A trade journal of a still-emerging field, written by Adam Tinworth.

Over the weekend, I headed down to Wiltshire for the kick-off meeting of a new project, and it was a wonderful experience. Over the last few years I’ve been doing a lot of training, and a fair bit of consulting, but I’ve had less and less opportunity to actually do the things I’ve been talking about.

Well, I got to spend Sunday with a bunch of very smart, very experienced and very knowledgeable people, who are about to do something really challenging. And I’m looking forwards to helping tell their story over the next 18 months or so.

It’s not about you

Making an (engineering) proposal
It reminded me of why I’ve come to love journalism so much: the process of finding people doing interesting things, in fields you have to learn about rapidly, while bringing their story to a wider audience is something I love – and find profoundly satisfying.

There’s a fundemental truth to journalism (in the majority of cases, at least) – it’s not about you, the journalist. It’s about the people you’re reporting on and the people you’re reporting for. This is something I see many students struggle with, caught up (as they often are) with notions of columnists and “star” reporters. Being a good journalist requires some degree of self-suppression, as you see yourself as a conduit between people with something interesting to say – and the people who would benefit from hearing that.

Telling Tools

A room full of engineers
That’s not to say that things like gonzo journalism aren’t great and useful techniques. But inserting yourself into the story isn’t quite the same thing as making yourself the story. The characters aren’t the plot.

Tell the story, using the best tools for the job. That’s as true online as it is in print – we just have a winder range of tools.

Oh, and more about the project that triggered these thoughts later in the week, as its online presence starts to go live…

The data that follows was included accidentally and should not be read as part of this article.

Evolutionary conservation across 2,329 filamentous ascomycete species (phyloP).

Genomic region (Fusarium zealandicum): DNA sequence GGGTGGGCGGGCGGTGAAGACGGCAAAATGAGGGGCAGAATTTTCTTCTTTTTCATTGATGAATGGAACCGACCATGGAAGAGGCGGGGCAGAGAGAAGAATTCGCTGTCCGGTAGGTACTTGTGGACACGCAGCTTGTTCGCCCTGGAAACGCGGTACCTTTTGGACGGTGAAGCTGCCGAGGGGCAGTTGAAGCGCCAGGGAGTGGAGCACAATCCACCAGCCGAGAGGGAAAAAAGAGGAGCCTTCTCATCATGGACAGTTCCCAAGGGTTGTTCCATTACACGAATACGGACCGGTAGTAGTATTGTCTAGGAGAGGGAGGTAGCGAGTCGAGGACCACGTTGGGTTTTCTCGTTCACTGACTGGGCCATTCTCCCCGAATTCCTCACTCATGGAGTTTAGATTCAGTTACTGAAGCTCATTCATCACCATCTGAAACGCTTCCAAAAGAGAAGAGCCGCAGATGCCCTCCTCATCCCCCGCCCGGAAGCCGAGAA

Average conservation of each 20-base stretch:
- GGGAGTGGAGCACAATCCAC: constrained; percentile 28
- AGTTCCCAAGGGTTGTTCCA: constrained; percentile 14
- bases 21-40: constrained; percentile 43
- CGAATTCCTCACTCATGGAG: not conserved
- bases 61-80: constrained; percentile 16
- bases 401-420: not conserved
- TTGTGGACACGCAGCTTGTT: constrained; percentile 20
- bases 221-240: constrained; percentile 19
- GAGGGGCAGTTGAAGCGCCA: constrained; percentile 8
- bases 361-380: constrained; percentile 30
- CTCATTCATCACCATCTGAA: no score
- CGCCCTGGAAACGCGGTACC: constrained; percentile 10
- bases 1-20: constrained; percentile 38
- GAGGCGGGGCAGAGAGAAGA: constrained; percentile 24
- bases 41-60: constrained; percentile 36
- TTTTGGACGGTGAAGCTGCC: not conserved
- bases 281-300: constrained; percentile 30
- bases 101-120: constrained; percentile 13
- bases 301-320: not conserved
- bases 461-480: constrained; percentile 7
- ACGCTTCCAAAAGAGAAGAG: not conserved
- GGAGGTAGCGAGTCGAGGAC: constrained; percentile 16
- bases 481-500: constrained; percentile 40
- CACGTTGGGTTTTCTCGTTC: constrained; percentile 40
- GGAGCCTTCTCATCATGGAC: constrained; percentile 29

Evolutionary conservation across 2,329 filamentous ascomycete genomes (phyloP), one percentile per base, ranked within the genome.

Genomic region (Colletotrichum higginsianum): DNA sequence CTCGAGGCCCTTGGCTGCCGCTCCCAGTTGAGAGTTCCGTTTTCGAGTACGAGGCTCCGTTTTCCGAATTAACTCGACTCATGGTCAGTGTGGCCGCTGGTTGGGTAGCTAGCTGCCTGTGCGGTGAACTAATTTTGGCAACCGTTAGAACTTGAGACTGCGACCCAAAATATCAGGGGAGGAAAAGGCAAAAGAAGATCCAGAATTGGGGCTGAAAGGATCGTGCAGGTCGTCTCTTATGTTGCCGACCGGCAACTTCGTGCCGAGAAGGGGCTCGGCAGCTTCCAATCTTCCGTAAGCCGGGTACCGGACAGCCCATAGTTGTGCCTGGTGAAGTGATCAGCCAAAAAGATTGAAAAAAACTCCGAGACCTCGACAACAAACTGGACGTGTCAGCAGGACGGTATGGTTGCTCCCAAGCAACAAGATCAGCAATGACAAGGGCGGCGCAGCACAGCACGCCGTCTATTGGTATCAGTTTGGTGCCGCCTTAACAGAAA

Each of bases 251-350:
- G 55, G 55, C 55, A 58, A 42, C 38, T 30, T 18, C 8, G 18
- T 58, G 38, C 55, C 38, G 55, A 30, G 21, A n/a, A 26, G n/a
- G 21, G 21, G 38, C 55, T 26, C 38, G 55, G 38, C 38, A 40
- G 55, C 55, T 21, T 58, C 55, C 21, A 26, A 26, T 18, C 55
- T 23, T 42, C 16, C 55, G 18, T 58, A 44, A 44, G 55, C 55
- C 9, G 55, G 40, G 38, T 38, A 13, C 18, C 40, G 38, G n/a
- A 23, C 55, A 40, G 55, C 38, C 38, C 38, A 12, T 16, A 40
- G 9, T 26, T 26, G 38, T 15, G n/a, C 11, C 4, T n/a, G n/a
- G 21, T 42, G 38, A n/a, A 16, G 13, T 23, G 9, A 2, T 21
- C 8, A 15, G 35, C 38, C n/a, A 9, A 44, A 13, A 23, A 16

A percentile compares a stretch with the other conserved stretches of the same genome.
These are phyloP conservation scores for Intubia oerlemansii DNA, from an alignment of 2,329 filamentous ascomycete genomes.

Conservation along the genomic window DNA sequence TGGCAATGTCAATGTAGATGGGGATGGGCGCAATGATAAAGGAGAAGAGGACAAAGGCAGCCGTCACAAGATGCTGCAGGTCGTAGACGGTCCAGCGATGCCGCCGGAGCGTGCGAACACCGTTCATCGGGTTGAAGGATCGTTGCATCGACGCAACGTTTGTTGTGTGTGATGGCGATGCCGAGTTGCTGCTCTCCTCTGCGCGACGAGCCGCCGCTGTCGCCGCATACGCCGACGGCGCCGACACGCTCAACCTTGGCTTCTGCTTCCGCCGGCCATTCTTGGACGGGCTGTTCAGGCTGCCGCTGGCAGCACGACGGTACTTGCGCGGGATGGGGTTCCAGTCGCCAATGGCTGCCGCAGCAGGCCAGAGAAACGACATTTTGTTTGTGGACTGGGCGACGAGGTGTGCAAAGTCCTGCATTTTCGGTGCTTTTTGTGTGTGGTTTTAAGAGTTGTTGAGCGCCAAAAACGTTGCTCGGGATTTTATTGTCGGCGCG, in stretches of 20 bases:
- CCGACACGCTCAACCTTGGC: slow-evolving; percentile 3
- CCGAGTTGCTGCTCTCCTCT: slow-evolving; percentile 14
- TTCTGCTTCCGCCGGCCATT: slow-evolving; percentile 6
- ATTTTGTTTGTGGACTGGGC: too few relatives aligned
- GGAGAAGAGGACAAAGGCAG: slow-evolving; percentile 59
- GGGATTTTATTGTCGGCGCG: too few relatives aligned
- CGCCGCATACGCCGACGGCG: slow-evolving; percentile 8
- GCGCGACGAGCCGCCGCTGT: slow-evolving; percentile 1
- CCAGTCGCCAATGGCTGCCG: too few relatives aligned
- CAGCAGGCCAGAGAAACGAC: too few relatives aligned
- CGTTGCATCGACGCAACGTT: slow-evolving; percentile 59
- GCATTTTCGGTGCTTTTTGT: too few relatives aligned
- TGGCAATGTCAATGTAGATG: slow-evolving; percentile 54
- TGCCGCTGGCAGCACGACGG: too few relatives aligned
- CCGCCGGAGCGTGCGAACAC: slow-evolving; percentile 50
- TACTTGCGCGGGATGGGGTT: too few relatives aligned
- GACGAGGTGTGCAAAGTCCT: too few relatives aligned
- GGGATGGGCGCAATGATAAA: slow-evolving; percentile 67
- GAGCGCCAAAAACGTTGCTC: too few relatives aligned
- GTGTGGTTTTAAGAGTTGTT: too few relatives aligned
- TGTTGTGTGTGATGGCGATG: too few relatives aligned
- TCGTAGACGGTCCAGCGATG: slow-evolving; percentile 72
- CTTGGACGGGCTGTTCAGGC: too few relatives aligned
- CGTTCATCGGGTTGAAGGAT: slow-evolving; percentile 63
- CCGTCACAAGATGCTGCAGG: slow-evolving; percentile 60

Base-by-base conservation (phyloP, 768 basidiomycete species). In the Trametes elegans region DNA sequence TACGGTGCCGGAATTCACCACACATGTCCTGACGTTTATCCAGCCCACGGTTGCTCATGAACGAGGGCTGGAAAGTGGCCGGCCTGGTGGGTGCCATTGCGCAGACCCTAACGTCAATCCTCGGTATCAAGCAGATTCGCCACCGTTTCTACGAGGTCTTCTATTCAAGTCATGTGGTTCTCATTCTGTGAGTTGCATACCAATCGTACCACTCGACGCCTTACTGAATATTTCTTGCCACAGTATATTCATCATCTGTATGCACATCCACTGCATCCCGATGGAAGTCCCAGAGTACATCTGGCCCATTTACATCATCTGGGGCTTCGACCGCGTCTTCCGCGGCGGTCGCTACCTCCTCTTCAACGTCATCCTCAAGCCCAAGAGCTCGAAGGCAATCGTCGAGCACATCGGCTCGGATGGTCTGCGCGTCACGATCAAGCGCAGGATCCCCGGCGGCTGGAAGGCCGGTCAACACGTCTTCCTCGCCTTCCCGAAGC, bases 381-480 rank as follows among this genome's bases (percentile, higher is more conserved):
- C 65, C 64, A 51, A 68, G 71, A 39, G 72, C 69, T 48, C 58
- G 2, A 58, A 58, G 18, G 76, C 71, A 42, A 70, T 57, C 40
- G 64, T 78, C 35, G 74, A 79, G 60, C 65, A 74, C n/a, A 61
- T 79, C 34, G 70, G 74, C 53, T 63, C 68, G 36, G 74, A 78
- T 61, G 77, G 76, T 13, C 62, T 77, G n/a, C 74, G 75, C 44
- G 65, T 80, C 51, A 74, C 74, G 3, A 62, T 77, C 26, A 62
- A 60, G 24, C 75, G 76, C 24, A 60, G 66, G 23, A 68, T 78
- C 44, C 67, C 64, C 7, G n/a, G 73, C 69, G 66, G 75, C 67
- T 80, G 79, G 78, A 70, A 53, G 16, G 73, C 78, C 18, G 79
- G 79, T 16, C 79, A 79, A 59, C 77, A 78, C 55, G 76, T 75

Yahoo is stopping investing in Flickr

Sad time for those of us that still use and enjoy Flickr:

While products such as Yahoo Games will soon be shut down, Yahoo says that it will be reducing its investment in non-essential properties such as Flickr. Flickr will stay alive, but Yahoo will be reducing Flickr’s resources and attempt to run the photo service in a way that requires minimal overhead.)

Essentially, the best we can hope for is that Yahoo sells Flickr to someone who will care about it – or that Yahoo itself is sold and that the new owners give a damn. Time to pay more attention to 500px again, I think.

Is Twitter use in freefall?

One developer has used the API to find Tweet volumes:

Tweets per day reached a peak in August 2014 of 661 million, our source says. That 30-day sampling period included the World Cup final. In January 2016, there were only 303 million tweets per day, on average, during the 30-day period.

Twitter (perhaps not surprisingly) says the figures aren’t accurate, but has not clarified any further.

A blog is a bet on the long-term value of your content

Luca Sartoni on why he still blogs:

Social Networking Sites come and go. In ten years from now, Facebook will be different from what we are used now, it’s inevitable. Most likely, all the content we are publishing there it will be accessible in ways we cannot imagine now, but there is a chance it won’t be that easy to extract the whole value we are creating within the walled garden.

Now, admittedly Luca works for Automattic, which is the dominant player in the WordPress world. But his point remains valid: use social platforms for short-term gain, but always have an eye to the future and that means your own platform.

When I started in the social media game, the editors I worked with wanted to do things in MySpace and Second Life…

This is an astonishing failure of editorial oversight:

An investigation into Thompson’s reporting turned up three instances in which quotes were attributed to people who said they had not been interviewed. In other instances, quotes were attributed to individuals we could not reach, who could not remember speaking with him, or whose identities could not be confirmed. In his reporting Thompson also used quotes that we cannot verify from unnamed people whom he claimed to have encountered at public events. Thompson went to great lengths to deceive his editors, creating an email account to impersonate a source and lying about his reporting methods.

Journalistic fraud happens. As does plagiarism.

But the worrying thing about this story is the failure of oversight and fact-checking. Some of the quotes really should have roused editorial suspicion: